Thursday, March 3, 2016

I know the problem... now someone solve it for me.

On a day-by-day basis I'm impressed with how much my students can do.

Solve a quadratic equation?  No problem.
Simplify this cube root? Got it.
Find the asymptotes and graph this rational function?  Piece of cake (mostly).

 Just this week in Math 3 we're working with radicals; simplifying, adding, subtracting, rationalizing, etc. When we concentrate on one task they're golden.  But once I expect them to actually remember skills from previous days (weeks, months, courses) I'm out of luck.

Rationalizing denominators is tough when you can't remember how to multiply radicals.  I actually mentioned this to the kids today and got several head-nods. "You guys are good with the idea of rationalizing a denominator. But when it comes to remembering how to multiply and simplify after setting up the rationalizing and that's where we struggle."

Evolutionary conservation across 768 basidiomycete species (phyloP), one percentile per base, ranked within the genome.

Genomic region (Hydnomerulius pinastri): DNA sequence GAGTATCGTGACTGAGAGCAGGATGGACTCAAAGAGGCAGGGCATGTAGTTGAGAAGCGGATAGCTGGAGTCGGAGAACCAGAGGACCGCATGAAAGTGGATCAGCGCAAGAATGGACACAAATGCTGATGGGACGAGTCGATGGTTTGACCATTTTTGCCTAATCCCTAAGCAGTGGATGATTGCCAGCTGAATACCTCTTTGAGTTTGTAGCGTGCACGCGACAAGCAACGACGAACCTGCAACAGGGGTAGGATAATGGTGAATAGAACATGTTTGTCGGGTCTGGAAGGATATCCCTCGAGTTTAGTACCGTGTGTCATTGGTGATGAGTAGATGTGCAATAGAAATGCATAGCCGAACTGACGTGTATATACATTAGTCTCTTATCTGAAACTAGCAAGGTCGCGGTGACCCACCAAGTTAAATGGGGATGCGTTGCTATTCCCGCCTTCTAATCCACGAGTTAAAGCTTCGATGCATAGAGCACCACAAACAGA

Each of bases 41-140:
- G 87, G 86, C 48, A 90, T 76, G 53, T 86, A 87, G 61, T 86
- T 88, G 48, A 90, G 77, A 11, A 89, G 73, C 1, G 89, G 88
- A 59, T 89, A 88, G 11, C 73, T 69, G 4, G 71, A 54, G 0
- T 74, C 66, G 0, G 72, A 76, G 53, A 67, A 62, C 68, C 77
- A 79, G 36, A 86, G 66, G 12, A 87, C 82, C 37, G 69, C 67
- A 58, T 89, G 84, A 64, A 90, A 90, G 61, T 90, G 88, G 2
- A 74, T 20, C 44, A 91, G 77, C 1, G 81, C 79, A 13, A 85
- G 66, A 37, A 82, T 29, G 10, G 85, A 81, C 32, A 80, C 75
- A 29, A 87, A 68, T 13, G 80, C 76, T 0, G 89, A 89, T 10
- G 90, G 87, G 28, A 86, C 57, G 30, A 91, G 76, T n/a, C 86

I've fought this all year with my Math 1 kids. Their retention skills are so lacking. On any given day I could teach a new skill to the class and I'd say a good 75% of the kids could understand and do it. If they chose to (another issue). But the next day it's a toss up to who knows what.

Is it me? I try and teach for understanding, hoping that something will click (instead of just memorizing a formula).   I've chosen to decrease the amount of problems I give each night; typically assignments are 5 - 6 problems. Would assigning more help?

In both of these classes I've started giving weekly review problems this semester. Next year I intend to start that from day 1.

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